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Proposed Bill Would Limit Gubernatorial Appointment Abilities

A bill that would place limitations on the governor’s ability to appoint and remove people to state boards is closer to becoming a law.

The Senate Government Reform Committee passed a bill Wednesday morning that would give more power to the Senate when it comes to gubernatorial appointments to state boards and commissions. This bill comes after accusations from lawmakers that Gov. Eric Greitens stacked the board of education in his favor late last year.

Under this legislation, the governor is required to notify the Senate of any appointments when session is not underway. It also bars the governor from rescinding an appointee unless approved by the senate or making any temporary appointments if a vacancy arises when the senate is not in session.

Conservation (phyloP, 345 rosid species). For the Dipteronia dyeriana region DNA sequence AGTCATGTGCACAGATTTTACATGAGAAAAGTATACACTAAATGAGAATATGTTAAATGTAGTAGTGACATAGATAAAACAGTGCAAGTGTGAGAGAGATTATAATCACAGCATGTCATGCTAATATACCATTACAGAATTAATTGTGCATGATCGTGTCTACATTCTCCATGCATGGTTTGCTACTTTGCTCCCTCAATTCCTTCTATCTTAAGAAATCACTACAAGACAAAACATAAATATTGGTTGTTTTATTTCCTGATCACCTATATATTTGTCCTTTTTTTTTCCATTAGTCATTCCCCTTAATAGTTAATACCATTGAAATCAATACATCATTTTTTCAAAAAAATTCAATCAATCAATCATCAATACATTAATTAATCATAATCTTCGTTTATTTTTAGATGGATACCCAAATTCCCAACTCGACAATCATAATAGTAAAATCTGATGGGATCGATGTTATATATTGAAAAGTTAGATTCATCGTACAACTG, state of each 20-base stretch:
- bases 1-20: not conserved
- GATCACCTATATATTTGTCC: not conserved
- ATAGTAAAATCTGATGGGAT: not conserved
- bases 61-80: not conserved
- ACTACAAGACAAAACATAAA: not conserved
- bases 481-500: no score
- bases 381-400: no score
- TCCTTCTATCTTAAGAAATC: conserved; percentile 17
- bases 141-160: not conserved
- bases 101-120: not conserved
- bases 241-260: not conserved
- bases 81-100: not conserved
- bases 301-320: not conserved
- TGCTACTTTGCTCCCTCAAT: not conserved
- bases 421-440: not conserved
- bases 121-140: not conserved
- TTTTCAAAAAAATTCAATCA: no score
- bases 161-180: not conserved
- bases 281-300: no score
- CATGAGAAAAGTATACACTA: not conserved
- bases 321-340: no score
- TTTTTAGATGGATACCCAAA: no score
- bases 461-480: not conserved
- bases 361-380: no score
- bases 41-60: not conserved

Senators in the committee debated the bill for almost twenty minutes, with a few senators expressing concern on whether or not the bill goes too far.

Sen. Caleb Rowden, the chair of the committee, stated he believes the bill represents the Senate standing up for itself.

 “This is about fifty years from now, with different personalities and maybe different majorities and different individuals, how we ensure that the separation of powers and the way that our system of government was designed,” Rowden said. 

Rowden stated during the meeting that the governor’s staff is currently “tight-lipped” on their opinions on the bill.

Sen. John Rizzo spoke in favor in passing it out of committee, stating that the conversation needed to move to the entire senate.

 “The conversation between us in this room doesn’t get the point across of what I would consider possibly being a little disrespected time and time again when it comes to these appointments and waiting for us to leave in May, only to be gamed again,” Rizzo said.

The bill passed with a vote of 5-2, with Senators Ed Emery and Brian Munzlinger voting in opposition. It will next be debated in the entire Senate.